Gina Friedlander

NY Times Paints Israelis as Unsympathetic

Seeing the headline “Israelis Extend Little Sympathy for Gaza Plight,” I couldn’t help but wonder, how any journalist could think this was news, let alone front page material. Why on earth should Israelis be sympathetic to those who, without provocation, killed in a particularly brutal manner Israeli children, women, farmers, and civilians attending a music festival? Not only that, but took 250 hostages, of whom about 80 are still being kept imprisoned, if not dead. And who continue to support the terrorist group who did this. And who continue to hold the hostages without providing any information about their well-being. Again, how is this considered news?

Here’s a headline you’d never see in the Times: “Gazans Show Sympathy for Plight of Israelis.” You wouldn’t see it because they’d be hard pressed to find any Gazans who show sympathy for the State of Israel.

The Times voices surprise that the lack of sympathy extends beyond the “traditional right-wing strongholds.” If so, their lack of awareness indicates a profound misunderstanding of the people of Israel.

Israelis are not a hard-hearted lot. They have been more than sympathetic to Palestinians as individuals. There are probably dozens of organizations plus many informal groups of individuals who have worked to help those that they view as victims. The prison dentist who saved the life of top Hamas leader Yahya Sinwar comes to mind. “Thanks” to Dr. Yuval Bitton, Sinwar is alive today. The dentist suspected during an exam that he had a brain tumor and because of this an Israel medical team operated on him and saved his life. Later he was among the 1,000 terrorists Israel traded in 2011 for Israeli soldier Gilad Shalit. Sinwar repaid the favor by launching the October 7 attack. Ironically, the dentist’s nephew was among the many Israelis killed.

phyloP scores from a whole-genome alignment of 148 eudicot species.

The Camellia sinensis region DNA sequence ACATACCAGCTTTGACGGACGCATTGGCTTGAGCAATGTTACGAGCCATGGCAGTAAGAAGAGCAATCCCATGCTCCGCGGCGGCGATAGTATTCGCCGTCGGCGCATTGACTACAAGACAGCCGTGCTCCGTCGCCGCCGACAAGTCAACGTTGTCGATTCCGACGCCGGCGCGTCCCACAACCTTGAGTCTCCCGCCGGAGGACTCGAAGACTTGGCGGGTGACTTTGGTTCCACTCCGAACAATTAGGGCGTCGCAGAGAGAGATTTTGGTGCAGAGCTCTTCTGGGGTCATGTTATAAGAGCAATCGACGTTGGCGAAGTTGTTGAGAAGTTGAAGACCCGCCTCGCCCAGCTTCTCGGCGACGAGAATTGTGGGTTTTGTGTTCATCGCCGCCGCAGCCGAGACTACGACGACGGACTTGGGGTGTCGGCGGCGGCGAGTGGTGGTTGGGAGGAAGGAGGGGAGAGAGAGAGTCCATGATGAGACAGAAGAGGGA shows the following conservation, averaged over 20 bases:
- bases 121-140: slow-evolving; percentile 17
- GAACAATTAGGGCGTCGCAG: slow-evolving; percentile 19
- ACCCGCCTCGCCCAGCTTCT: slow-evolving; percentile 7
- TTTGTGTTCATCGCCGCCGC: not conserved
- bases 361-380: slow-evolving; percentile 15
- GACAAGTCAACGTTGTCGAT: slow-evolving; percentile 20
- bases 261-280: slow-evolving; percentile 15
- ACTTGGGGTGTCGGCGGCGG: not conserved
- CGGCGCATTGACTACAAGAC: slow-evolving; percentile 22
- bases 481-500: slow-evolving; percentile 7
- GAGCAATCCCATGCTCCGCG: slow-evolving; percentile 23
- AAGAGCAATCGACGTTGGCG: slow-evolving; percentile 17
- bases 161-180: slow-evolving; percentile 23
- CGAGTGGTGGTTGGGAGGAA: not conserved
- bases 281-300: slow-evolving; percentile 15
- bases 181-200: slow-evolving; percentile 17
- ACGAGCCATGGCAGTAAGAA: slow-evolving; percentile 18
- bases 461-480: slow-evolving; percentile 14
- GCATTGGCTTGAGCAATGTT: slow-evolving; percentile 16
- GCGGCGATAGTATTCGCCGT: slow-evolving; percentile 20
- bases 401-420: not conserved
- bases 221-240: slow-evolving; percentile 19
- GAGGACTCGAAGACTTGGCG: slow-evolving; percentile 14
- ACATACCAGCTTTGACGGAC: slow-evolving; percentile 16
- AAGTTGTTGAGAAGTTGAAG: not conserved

Of course that story wasn’t in the article.

Most of those interviewed for this article were not directly affected by the massacre and kidnapping. Most were relatively unscathed. Yet that’s another thing reporter Isabel Kershner doesn’t get. For Israelis, every tragedy is personal. It’s doesn’t have to be a loved one. Thousands show up for funerals of those they don’t know. They prepared food packages, BBQs, tefillen and supplies for soldiers. They babysit those who lost loved ones. They take care of seniors and displaced people.

Kershner did mention that the Israeli media didn’t focus on the 270 Palestinians the Gaza Health Ministry claimed were killed during the recent rescue operation of four Israelis from Gaza. (The Israeli military reports that the number was closer to 100, also left out of the story.) What Kershner didn’t include was that the number of so-called civilians killed was so high because they chased after the rescue vehicle using RPGs and high powered guns in order to prevent the Israeli soldiers from completing their rescue mission. It was a case of self-defense. But again, that doesn’t fit the Times’ narrative.

Why would the Times put such a blatantly one-sided report on the front page? One can only conclude that it was designed to fit their intention of portraying Israel as being undeserving itself of sympathy. In reality, what they printed wasn’t news, it was propaganda.

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About the Author
Gina Friedlander is obsessed with all things Israeli. She served as editor of several trade magazines in the health and supplement industries before switching careers and becoming a high school English teacher and tutor of English and SAT prep. Currently she spends her time visiting Israel, writing, playing tennis, doing Israeli folk dancing, and trying to stay positive.
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